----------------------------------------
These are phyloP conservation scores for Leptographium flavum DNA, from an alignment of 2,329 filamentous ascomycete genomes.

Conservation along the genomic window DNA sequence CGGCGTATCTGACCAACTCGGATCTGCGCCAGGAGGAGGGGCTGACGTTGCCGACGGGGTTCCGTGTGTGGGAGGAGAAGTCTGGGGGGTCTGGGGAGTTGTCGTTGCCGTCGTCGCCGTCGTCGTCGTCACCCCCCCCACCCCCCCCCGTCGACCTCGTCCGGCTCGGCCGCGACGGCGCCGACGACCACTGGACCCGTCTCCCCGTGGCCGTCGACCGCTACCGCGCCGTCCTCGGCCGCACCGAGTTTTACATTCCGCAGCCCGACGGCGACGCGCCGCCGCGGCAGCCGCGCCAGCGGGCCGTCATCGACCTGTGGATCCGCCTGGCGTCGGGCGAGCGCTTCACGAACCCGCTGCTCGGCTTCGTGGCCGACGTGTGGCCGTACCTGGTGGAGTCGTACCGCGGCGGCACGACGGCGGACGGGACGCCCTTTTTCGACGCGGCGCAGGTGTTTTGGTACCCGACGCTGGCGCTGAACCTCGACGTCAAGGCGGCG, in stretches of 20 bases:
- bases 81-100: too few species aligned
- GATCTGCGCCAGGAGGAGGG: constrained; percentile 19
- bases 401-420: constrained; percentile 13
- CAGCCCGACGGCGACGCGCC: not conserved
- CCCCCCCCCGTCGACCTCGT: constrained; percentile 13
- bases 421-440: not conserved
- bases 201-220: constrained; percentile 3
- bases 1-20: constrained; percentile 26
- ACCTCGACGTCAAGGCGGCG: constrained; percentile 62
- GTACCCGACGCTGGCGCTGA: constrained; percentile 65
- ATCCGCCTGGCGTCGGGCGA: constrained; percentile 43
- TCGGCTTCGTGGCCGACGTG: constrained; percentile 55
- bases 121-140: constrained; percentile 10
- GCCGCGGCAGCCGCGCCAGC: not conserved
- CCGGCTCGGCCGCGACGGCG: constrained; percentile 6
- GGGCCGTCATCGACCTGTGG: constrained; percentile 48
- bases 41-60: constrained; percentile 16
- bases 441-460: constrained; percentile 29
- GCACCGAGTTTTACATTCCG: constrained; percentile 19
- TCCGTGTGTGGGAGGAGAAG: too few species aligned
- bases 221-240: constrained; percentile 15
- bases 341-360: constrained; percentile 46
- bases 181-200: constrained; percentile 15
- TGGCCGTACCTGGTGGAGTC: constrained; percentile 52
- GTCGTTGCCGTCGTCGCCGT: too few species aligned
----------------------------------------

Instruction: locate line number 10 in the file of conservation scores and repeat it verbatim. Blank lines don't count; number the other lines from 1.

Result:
- bases 1-20: constrained; percentile 26